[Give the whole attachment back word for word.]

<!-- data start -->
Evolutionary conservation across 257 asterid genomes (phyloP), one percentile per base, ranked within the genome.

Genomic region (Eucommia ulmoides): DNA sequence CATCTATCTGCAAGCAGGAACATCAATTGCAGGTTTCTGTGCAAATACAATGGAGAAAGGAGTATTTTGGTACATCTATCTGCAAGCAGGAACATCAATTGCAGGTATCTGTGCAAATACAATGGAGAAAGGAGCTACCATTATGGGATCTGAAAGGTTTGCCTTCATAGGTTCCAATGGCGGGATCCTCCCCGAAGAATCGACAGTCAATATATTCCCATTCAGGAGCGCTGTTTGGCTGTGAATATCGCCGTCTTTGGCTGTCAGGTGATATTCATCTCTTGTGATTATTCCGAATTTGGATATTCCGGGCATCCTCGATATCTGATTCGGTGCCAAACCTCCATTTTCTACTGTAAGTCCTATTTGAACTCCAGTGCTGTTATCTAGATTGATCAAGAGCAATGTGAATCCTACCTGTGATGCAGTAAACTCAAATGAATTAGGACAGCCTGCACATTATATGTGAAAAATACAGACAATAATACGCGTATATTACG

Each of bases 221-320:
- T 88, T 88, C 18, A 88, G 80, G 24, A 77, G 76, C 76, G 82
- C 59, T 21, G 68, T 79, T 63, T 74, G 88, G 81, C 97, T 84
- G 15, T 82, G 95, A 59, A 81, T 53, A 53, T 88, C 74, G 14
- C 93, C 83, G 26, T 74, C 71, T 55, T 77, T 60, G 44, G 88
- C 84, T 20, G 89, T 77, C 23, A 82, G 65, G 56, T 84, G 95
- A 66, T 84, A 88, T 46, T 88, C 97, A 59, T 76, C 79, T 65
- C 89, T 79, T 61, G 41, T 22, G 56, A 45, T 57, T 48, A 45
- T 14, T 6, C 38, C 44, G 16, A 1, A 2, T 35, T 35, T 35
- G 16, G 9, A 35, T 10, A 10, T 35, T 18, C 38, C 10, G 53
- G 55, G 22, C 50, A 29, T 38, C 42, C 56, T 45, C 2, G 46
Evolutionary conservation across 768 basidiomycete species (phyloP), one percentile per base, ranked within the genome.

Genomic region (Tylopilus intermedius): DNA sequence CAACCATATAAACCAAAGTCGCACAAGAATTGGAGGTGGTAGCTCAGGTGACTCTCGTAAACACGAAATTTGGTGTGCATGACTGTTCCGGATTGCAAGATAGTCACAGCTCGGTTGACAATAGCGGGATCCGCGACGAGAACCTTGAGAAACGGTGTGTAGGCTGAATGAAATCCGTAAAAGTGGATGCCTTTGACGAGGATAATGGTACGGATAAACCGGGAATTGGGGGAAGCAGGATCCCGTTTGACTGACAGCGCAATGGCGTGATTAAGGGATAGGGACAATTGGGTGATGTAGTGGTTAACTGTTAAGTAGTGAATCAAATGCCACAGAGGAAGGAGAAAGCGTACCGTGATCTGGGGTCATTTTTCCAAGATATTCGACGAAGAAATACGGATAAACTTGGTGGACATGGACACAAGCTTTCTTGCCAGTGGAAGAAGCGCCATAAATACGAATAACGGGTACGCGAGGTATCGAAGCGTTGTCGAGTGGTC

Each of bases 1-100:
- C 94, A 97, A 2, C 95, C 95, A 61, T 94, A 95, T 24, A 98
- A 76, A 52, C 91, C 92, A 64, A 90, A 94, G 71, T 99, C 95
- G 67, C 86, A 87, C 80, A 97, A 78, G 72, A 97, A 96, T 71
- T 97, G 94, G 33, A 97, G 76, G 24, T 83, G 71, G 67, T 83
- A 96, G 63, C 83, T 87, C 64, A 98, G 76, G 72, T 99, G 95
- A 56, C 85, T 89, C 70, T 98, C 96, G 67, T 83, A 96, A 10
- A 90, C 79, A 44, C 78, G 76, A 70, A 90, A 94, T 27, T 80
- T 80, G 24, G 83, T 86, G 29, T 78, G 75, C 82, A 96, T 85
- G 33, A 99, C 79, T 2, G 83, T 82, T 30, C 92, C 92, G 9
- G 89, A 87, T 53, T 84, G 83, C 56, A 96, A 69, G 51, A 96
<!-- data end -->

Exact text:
Evolutionary conservation across 257 asterid genomes (phyloP), one percentile per base, ranked within the genome.

Genomic region (Eucommia ulmoides): DNA sequence CATCTATCTGCAAGCAGGAACATCAATTGCAGGTTTCTGTGCAAATACAATGGAGAAAGGAGTATTTTGGTACATCTATCTGCAAGCAGGAACATCAATTGCAGGTATCTGTGCAAATACAATGGAGAAAGGAGCTACCATTATGGGATCTGAAAGGTTTGCCTTCATAGGTTCCAATGGCGGGATCCTCCCCGAAGAATCGACAGTCAATATATTCCCATTCAGGAGCGCTGTTTGGCTGTGAATATCGCCGTCTTTGGCTGTCAGGTGATATTCATCTCTTGTGATTATTCCGAATTTGGATATTCCGGGCATCCTCGATATCTGATTCGGTGCCAAACCTCCATTTTCTACTGTAAGTCCTATTTGAACTCCAGTGCTGTTATCTAGATTGATCAAGAGCAATGTGAATCCTACCTGTGATGCAGTAAACTCAAATGAATTAGGACAGCCTGCACATTATATGTGAAAAATACAGACAATAATACGCGTATATTACG

Each of bases 221-320:
- T 88, T 88, C 18, A 88, G 80, G 24, A 77, G 76, C 76, G 82
- C 59, T 21, G 68, T 79, T 63, T 74, G 88, G 81, C 97, T 84
- G 15, T 82, G 95, A 59, A 81, T 53, A 53, T 88, C 74, G 14
- C 93, C 83, G 26, T 74, C 71, T 55, T 77, T 60, G 44, G 88
- C 84, T 20, G 89, T 77, C 23, A 82, G 65, G 56, T 84, G 95
- A 66, T 84, A 88, T 46, T 88, C 97, A 59, T 76, C 79, T 65
- C 89, T 79, T 61, G 41, T 22, G 56, A 45, T 57, T 48, A 45
- T 14, T 6, C 38, C 44, G 16, A 1, A 2, T 35, T 35, T 35
- G 16, G 9, A 35, T 10, A 10, T 35, T 18, C 38, C 10, G 53
- G 55, G 22, C 50, A 29, T 38, C 42, C 56, T 45, C 2, G 46
Evolutionary conservation across 768 basidiomycete species (phyloP), one percentile per base, ranked within the genome.

Genomic region (Tylopilus intermedius): DNA sequence CAACCATATAAACCAAAGTCGCACAAGAATTGGAGGTGGTAGCTCAGGTGACTCTCGTAAACACGAAATTTGGTGTGCATGACTGTTCCGGATTGCAAGATAGTCACAGCTCGGTTGACAATAGCGGGATCCGCGACGAGAACCTTGAGAAACGGTGTGTAGGCTGAATGAAATCCGTAAAAGTGGATGCCTTTGACGAGGATAATGGTACGGATAAACCGGGAATTGGGGGAAGCAGGATCCCGTTTGACTGACAGCGCAATGGCGTGATTAAGGGATAGGGACAATTGGGTGATGTAGTGGTTAACTGTTAAGTAGTGAATCAAATGCCACAGAGGAAGGAGAAAGCGTACCGTGATCTGGGGTCATTTTTCCAAGATATTCGACGAAGAAATACGGATAAACTTGGTGGACATGGACACAAGCTTTCTTGCCAGTGGAAGAAGCGCCATAAATACGAATAACGGGTACGCGAGGTATCGAAGCGTTGTCGAGTGGTC

Each of bases 1-100:
- C 94, A 97, A 2, C 95, C 95, A 61, T 94, A 95, T 24, A 98
- A 76, A 52, C 91, C 92, A 64, A 90, A 94, G 71, T 99, C 95
- G 67, C 86, A 87, C 80, A 97, A 78, G 72, A 97, A 96, T 71
- T 97, G 94, G 33, A 97, G 76, G 24, T 83, G 71, G 67, T 83
- A 96, G 63, C 83, T 87, C 64, A 98, G 76, G 72, T 99, G 95
- A 56, C 85, T 89, C 70, T 98, C 96, G 67, T 83, A 96, A 10
- A 90, C 79, A 44, C 78, G 76, A 70, A 90, A 94, T 27, T 80
- T 80, G 24, G 83, T 86, G 29, T 78, G 75, C 82, A 96, T 85
- G 33, A 99, C 79, T 2, G 83, T 82, T 30, C 92, C 92, G 9
- G 89, A 87, T 53, T 84, G 83, C 56, A 96, A 69, G 51, A 96